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    Is it remotely likely that practitioners will stop referring to and thinking of ME as "chronic fatigue" and the like anytime soon, however? Conceptually "CFS" is gone but the confusion and obfuscation lives on in practice currently. The NHS website changes for ME/CFS didn't even reflect what was in the NICE 2021 Guideline. Is the message going to get through that CFS is gone?
     
  5. Jonathan Edwards

    Jonathan Edwards Senior Member (Voting Rights)

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    That is a slightly different issue from the political one about doing studies on a disease that no longer appears in the clinical guidelines that control the service pursestrings.

    Nevertheless, I think it quite likely that GPs and multidisciplinary practitioners will switch to ME/CFS simply because that is what they will be putting on the forms that bring in the cash. UK medics are very quick to change to a new name if it is part of guidelines. They changed diabetes to type 1 and 2, osteoporosis to maybe osteopenia, indigestion to GERD, bronchitis to COPD.

    And again, it may not matter to the point about criteria if some people stick to chronic fatigue or shift to MUS. Fukuda is for CFS and there isn't a home for that now. Oxford was never used much outside Oxford and it carries the penalty of a one point downgrade on GRADE.
     
  6. Suffolkres

    Suffolkres Senior Member (Voting Rights)

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    I Google SNOWMED and NICE

    Interestingly my husband ( ME diagnosed finally 2006) has a non ME related acute prtoblem and blip recently resulting in... 'meeting the criteria? for a 2 week fast track investigation under the NHS
    His resume from GP actually referenced ME snowmed hurrah!! so they can do it!

    https://www.nice.org.uk/about/what-...al-procedures-guidance/coding-recommendations
    SnOWMED is there we need to remind and use it!
     
  7. Medfeb

    Medfeb Senior Member (Voting Rights)

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    My point was purely about the criteria, not the quality of the methodology or findings . Even if the study is superbly designed and executed on every other count, if the criteria used are so non-specific as to require nothing more than medically unexplained fatigue, then to whom/what conditions do the conclusions apply.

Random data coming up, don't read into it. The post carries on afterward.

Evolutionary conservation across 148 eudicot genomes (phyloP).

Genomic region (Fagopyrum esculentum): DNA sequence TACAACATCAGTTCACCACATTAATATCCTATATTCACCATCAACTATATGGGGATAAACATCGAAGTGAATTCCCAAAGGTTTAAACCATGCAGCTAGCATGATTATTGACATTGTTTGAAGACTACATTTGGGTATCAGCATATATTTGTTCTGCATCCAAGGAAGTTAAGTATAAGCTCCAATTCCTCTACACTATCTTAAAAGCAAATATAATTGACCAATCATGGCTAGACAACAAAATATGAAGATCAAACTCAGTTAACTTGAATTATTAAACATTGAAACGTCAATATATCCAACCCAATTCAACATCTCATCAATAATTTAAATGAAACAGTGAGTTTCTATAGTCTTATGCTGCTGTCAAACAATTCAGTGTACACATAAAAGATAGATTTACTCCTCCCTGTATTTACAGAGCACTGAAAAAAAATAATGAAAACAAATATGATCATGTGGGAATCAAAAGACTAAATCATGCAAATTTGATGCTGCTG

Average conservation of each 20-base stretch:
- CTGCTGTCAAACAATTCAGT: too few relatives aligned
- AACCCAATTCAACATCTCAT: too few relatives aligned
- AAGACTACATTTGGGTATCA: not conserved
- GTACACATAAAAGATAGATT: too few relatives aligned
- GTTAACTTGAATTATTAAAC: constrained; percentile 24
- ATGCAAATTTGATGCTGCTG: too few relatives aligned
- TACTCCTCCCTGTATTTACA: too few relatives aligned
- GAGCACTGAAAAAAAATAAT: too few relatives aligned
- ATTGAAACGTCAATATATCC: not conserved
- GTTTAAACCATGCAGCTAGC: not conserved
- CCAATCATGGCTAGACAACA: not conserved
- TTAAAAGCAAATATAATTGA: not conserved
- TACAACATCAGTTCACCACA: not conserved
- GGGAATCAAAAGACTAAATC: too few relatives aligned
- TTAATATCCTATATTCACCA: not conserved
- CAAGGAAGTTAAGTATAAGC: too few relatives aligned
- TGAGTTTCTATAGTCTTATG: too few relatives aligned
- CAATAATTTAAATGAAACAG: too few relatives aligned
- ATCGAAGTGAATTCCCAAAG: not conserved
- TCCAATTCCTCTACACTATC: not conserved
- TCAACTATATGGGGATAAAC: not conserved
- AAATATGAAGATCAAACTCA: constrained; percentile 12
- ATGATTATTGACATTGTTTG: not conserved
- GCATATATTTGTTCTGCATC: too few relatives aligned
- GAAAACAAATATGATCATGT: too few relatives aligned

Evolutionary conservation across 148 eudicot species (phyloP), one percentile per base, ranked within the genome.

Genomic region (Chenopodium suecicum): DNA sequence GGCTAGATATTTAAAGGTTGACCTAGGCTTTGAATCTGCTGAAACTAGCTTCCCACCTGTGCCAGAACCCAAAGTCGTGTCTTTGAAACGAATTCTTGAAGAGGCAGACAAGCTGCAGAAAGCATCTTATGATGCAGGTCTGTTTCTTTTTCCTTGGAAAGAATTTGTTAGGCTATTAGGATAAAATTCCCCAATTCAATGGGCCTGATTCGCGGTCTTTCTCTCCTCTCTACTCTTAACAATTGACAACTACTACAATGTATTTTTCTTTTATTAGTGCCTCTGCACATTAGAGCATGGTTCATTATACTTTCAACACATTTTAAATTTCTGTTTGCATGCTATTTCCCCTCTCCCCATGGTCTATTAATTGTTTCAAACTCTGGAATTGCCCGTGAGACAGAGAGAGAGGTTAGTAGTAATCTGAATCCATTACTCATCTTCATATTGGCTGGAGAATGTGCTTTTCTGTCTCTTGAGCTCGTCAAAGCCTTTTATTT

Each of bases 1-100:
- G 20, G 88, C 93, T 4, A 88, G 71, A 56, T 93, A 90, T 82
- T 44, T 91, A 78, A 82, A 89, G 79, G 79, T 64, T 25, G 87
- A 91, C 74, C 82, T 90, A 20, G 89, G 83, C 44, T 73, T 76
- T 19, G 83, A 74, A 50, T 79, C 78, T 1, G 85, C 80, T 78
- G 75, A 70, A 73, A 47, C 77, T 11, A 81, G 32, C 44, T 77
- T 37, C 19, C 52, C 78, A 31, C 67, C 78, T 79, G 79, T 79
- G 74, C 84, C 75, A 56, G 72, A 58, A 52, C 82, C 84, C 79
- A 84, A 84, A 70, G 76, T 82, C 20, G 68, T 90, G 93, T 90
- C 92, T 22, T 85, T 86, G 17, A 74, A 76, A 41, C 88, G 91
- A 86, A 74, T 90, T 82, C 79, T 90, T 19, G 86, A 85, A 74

I wasn't suggesting telling scientists what to study. If they want to study a Fukuda group to provide useful information for "Fukuda groups", that's their choice although I question the utility of doing so. But I'd question whether that's the same condition or group of conditions described by the CCC, ME-ICC, IOM, and NICE 2021? And if not, should those Fukuda studies keep using the label "ME/CFS" for their cohort?

    That's an interesting point - and will be interesting to see if it plays out that way in the UK. In the US. CDC adopted the IOM criteria in 2017. But we don't have a body that produces national guidelines so guidance gets produced by many different bodies and they don't always agree. Perhaps because we lack a national guideline, we still have researchers using Fukuda and referring to them as ME/CFS. I don't know if they consider potential translation to clinical care as an incentive or not - I'd think it depends on how basic their research is.
     
    Last edited: Feb 26, 2022
  8. Jonathan Edwards

    Jonathan Edwards Senior Member (Voting Rights)

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    The wider criteria apply to those who fit the wider criteria. That's the whole point. If that means dilution with a significant number without PEM then illness without PEM is just as important as with. If it doesn't then there is nothing to argue about.

    All those criteria will identify different groups. That may be useful (although like you I doubt it. And I think ICC is make-believe.) But I used to study ACR Probable, Definite and Classical Rheumatoid Arthritis, Seropositive Rheumatoid Arthritis, Chronic Synovitis, Inflammatory Arthritis, and all sorts of other cohorts according to the experiment I was doing. There was never a justification for just one pigeonhole.

    Do studies using Fukuda bill it as 'ME/CFS'? In the UK I cannot think of an example, although there may be. If researchers use ME/CFS it usually means they have bought in to the idea that CFS is now considered synonymous with the PEM-specific syndrome of ME.